Article

An Examination of the Naive-Investor Hypothesis in Accruals Mispricing in Tunisian Firms

Journal of International Financial Management & Accounting (Impact Factor: 0.33). 05/2011; 22(2). DOI: 10.1111/j.1467-646X.2011.01048.x

ABSTRACT

This study extends previous studies on accrual anomaly to investigate the emerging market's mispricing of accruals. Using Mishkin (1983) test, hedge portfolio test and Fama and MacBeth (1973) regression, we test whether the Tunisian Stock Exchange price rationally reflects the 1-year ahead earnings implications of its earnings components. We find that earnings and their cash flow and accrual components are not rationally priced by the market. Additionally, this paper examines the role of sophistication investors in the pricing of earnings and their components. Our results show that accruals for firms with higher level of institutional ownership are not mispriced, while accruals for firms with lower institutional ownership are overpriced significantly by the market.

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Available from: Imen Khanchel El Mehdi, Feb 28, 2014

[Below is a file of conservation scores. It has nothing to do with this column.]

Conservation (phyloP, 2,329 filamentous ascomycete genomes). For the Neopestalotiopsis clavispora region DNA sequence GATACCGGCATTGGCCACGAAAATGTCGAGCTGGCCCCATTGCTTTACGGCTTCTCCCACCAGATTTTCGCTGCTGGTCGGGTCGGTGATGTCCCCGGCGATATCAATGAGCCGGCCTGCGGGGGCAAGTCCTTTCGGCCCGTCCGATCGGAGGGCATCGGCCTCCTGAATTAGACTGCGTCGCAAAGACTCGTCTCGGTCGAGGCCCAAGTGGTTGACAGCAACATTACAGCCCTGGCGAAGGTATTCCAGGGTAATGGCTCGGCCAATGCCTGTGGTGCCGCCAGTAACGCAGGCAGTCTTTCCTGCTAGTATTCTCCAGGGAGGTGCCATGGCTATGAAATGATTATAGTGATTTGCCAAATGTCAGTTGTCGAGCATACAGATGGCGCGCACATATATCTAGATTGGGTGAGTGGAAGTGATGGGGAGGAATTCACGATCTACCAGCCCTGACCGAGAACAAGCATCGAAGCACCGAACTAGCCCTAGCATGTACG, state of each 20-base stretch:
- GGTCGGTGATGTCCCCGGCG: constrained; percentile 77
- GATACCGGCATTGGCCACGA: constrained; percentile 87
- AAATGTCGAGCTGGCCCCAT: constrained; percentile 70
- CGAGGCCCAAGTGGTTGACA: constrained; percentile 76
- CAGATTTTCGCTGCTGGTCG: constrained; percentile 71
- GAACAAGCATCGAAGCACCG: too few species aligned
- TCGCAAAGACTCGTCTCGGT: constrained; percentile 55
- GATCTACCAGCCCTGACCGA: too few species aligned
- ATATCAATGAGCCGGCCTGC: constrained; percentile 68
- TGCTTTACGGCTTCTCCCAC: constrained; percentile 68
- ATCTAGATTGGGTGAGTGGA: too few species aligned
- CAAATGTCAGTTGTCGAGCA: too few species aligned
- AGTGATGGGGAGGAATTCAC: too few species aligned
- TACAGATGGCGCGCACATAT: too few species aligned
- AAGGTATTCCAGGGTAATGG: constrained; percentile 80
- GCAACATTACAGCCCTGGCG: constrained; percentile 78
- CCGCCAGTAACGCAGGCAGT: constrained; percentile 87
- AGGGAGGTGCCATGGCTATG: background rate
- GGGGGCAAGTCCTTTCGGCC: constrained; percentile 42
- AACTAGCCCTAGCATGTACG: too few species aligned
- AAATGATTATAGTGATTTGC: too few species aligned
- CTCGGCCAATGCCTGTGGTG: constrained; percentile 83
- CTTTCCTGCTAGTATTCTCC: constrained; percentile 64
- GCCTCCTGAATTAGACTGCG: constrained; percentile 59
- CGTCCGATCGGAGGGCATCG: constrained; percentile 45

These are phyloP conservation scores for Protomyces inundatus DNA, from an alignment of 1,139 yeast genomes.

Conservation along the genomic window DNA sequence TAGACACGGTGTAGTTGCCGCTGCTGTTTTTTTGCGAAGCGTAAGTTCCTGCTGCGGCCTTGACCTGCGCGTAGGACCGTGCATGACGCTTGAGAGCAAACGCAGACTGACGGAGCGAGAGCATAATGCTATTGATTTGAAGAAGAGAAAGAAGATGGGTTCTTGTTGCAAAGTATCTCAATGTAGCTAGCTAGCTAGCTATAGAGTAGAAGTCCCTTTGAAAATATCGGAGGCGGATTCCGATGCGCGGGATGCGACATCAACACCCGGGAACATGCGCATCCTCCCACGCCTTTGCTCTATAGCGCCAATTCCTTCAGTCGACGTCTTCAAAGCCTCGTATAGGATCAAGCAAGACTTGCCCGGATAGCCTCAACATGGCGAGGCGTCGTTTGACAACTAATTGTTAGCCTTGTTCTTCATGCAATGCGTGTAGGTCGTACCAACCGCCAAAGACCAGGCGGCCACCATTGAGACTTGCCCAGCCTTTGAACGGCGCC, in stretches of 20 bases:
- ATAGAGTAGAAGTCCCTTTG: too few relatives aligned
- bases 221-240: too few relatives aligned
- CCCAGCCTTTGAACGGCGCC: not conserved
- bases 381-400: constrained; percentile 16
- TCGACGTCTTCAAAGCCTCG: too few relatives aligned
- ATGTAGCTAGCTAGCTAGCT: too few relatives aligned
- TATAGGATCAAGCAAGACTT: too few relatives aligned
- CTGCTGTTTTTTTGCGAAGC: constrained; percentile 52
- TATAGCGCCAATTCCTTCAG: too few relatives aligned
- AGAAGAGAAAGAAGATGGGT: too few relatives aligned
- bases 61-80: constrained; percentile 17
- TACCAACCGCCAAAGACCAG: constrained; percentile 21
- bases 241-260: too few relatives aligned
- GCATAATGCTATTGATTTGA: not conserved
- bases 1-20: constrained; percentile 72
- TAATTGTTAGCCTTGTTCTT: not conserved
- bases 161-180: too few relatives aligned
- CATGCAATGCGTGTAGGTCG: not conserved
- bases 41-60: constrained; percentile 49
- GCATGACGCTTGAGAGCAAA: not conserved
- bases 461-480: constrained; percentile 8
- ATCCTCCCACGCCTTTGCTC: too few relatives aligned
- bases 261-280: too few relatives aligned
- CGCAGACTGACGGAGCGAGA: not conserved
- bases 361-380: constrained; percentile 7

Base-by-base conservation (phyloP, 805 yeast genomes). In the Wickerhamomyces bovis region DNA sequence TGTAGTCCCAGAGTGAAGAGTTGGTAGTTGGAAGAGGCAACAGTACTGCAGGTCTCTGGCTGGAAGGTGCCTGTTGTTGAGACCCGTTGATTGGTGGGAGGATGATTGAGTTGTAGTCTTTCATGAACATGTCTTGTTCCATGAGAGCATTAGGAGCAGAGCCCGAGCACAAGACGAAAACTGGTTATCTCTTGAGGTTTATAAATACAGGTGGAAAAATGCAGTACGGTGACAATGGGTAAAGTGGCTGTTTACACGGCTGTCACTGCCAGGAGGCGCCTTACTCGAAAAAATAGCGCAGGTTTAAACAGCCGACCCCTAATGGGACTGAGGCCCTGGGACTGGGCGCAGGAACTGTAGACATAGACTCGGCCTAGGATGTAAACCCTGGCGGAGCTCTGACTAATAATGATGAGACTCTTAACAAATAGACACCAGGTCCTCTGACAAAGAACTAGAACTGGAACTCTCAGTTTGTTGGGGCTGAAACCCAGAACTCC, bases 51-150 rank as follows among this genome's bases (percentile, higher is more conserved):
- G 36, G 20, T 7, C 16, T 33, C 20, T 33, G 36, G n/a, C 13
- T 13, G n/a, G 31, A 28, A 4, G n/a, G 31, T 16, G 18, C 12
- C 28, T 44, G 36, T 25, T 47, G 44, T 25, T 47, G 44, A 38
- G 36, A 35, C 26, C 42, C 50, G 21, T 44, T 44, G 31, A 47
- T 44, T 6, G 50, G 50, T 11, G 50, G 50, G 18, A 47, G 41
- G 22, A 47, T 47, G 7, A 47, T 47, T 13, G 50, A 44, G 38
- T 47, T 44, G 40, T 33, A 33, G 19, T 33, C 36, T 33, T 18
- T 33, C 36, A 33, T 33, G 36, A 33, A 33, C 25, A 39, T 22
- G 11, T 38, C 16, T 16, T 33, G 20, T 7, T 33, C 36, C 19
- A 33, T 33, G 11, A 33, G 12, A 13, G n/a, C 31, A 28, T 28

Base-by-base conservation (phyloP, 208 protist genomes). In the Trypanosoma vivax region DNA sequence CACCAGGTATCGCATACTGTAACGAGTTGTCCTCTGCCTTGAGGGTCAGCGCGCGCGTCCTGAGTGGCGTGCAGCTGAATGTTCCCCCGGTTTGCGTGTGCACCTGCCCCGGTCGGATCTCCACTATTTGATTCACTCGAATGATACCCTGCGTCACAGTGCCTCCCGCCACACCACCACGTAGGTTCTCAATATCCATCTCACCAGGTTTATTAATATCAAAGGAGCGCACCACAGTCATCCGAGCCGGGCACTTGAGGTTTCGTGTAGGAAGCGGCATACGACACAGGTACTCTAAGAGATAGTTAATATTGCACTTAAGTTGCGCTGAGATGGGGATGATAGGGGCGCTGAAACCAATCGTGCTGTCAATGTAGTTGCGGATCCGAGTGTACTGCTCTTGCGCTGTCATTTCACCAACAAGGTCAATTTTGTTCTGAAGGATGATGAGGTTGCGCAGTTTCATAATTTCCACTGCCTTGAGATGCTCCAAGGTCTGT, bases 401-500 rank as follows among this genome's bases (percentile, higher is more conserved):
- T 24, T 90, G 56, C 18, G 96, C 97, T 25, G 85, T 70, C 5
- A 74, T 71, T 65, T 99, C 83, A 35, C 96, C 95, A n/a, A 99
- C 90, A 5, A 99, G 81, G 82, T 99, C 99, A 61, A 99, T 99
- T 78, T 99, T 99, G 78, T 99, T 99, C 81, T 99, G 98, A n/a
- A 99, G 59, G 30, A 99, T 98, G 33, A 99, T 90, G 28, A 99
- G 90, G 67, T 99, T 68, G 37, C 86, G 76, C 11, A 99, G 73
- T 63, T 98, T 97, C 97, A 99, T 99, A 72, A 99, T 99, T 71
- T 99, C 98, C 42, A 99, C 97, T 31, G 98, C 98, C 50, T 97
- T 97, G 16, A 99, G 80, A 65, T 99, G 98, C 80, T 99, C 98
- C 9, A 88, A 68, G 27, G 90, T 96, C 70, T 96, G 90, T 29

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    • "On the other hand, Leippold and Lohre (2012) demonstrate the existence of the accrual anomaly in both common law (Australia, Canada, Hong Kong, Ireland, Thailand, the U.K., the U.S.) and code law countries (Denmark, France, Germany, Italy, Japan, and Switzerland). There are also studies examining whether the accruals anomaly appears in developed and developing countries (Clinch, Fuller, Govendir, & Wells, 2012; Dimitropoulos & Asteriou, 2009; Fazeli & Aflatooni, 2010; Kaserer & Klingler, 2008; Khanchel El Mehdi, 2011; Koerniadi & Tourani-Rad, 2007; Sehgal, Subramaniam, & Deisting, 2012; Soares & Stark, 2009; Vivattanachang & Supattarakul, 2013). Çelik, € Ozkan, and Akarım (2013) claim the existence of accrual anomaly in the Turkish stock market by using data from 131 manufacturing firms between the years of 1998e2010. "
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